‘Retrograde’ Is the Daring Doc That Gives You a Front-Row Seat to Afghanistan War Wreckage

Matthew Heineman/OTP/Nat Geo Documentary Films
Matthew Heineman/OTP/Nat Geo Documentary Films

Retrograde is a documentary of faces, which convey a depth of fear and despair that resounds louder than any of its anguished pleas, sorrowful apologies, and futile promises. The latest from Oscar-nominated and Emmy-winning director Matthew Heineman (Cartel Land, City of Ghosts, A Private War), this on-the-ground snapshot of the United States’ 2021 withdrawal from Afghanistan—viewed primarily through the eyes of one of the country’s bravest and staunchest local commanders—is a study of a betrayal and its heartbreaking fallout. No matter one’s opinion about the justness of the Afghanistan War, it’s a damning film that does President Joe Biden no favors.

Spanning the final nine months of U.S. military operations in Afghanistan, Retrograde (Dec. 8 on National Geographic Channel; Dec. 9 on Disney+; Dec. 11 on Hulu) begins in August 2021 at Kabul Airport, where soldiers fire machine gun rounds into the air in an attempt to disperse the frantic crowds threatening to overrun the facility. In this mess, someone screams out for their father, a woman cradles her infant while wearing a COVID mask beneath her nose, and people scurry this way and that. One mother is told that she needs an American passport in order to proceed, and turns around and disappears into the throngs. Others huddle together with their children in their arms along a fence topped with barbed wire. A flare cascades slowly to the ground, illuminating visages that are exhausted, beleaguered, terrified.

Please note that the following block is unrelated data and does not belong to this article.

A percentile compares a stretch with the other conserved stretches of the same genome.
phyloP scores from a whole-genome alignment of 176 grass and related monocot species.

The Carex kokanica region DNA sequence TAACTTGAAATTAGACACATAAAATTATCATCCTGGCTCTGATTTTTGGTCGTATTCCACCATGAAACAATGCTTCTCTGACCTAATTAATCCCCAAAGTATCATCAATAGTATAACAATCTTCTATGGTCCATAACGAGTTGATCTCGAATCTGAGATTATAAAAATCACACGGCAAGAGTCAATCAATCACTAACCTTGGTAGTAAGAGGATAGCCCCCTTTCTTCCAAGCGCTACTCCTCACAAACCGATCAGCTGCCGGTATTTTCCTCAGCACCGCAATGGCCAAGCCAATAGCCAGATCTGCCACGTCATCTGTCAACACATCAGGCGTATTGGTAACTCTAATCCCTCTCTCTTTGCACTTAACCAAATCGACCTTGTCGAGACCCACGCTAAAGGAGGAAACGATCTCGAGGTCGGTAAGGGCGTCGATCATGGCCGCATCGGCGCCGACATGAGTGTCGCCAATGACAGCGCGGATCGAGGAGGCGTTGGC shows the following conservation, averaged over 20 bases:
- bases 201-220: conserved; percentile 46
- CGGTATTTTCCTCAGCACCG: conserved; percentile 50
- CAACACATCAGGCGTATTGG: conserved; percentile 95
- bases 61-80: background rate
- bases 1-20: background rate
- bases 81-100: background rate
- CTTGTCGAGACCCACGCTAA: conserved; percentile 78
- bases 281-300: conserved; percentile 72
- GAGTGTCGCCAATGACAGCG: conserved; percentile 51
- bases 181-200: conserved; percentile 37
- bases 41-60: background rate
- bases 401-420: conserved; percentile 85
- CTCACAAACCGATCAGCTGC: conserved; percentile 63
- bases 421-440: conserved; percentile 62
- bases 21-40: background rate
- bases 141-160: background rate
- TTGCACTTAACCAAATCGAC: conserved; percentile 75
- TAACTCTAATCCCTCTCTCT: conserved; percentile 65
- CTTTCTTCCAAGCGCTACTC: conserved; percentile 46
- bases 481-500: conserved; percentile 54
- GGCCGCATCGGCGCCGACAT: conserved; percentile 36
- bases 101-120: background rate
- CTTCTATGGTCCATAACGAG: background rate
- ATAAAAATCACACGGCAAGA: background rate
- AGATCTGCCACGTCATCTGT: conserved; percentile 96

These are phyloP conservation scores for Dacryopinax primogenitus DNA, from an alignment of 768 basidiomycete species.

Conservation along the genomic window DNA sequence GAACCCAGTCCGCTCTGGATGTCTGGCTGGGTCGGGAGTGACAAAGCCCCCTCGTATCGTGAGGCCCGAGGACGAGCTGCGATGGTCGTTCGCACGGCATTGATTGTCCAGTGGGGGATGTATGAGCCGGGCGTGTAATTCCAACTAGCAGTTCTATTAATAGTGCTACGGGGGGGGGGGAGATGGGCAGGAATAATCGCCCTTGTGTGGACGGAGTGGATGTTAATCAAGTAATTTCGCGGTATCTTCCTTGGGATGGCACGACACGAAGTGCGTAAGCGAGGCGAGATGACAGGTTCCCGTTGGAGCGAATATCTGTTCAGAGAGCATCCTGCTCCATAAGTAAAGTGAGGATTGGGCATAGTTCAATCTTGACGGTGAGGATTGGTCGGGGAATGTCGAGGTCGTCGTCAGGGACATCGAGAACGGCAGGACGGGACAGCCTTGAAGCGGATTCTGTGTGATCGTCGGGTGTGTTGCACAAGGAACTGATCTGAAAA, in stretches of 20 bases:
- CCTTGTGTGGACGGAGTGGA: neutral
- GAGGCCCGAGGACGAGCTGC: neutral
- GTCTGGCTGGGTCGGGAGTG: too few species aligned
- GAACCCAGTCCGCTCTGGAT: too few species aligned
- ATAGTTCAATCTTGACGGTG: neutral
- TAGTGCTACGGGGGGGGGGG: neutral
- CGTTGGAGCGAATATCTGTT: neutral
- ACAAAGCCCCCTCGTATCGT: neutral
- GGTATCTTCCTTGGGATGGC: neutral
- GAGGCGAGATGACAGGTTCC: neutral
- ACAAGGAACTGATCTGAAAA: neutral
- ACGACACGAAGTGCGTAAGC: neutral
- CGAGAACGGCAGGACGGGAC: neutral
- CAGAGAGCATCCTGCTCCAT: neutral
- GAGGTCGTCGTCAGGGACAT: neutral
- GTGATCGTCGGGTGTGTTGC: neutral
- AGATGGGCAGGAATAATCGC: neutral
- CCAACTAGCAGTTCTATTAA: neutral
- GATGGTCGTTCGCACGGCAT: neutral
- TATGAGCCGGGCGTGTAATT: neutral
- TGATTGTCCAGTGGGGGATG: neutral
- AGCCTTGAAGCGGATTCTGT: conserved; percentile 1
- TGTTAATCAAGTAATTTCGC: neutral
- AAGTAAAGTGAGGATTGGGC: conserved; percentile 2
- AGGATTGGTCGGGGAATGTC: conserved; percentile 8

It’s a scene of desperation teetering on the edge of calamity, and though that disaster will eventually materialize, Retrograde first rewinds eight months to January 2021 to take up residence alongside defensive forces at Camp Shorabak in Helmand Province. There, a team of 12 U.S. Army Green Berets advise and assist a 150,000-strong unit of Afghan National Army soldiers who are led by General Sami Sadat. From a Colorado base, LTC Matthew Chaney remarks to the Berets that “we’re in this together” and that he believes the Afghan leaders are well-positioned for the long haul and “can get it done.” In Afghanistan, Sadat is equally confident, telling his men, “I’m standing with you every step of the way… you will never be left alone.”

These sentiments are sincere but there are concerns, even at this point, about an impending withdrawal. Everyone senses that the U.S.’s 20-year “Forever War” in Afghanistan is coming to a close. At the same time, though, there’s a belief—at least on the Americans’ side—that it won’t be a flip-the-switch sort of retreat, since that would be “disastrous” and leave the country open to being retaken by the Taliban, which seems inconceivable in light of the thousands of lives lost throughout the course of this two-decade mission. The Americans therefore continue onward, coordinating with Sadat to provide medical assistance to the wounded (one of whom exclaims from his stretcher, “Taliban motherfucker, this al-Qaeda motherfucker”) and to successfully drone-strike a collection of Taliban fighters spied, on satellite feeds, making moves with military-grade weaponry.

<div class="inline-image__credit">Tim Grucza/OTP/Nat Geo Documentary Films</div>
Tim Grucza/OTP/Nat Geo Documentary Films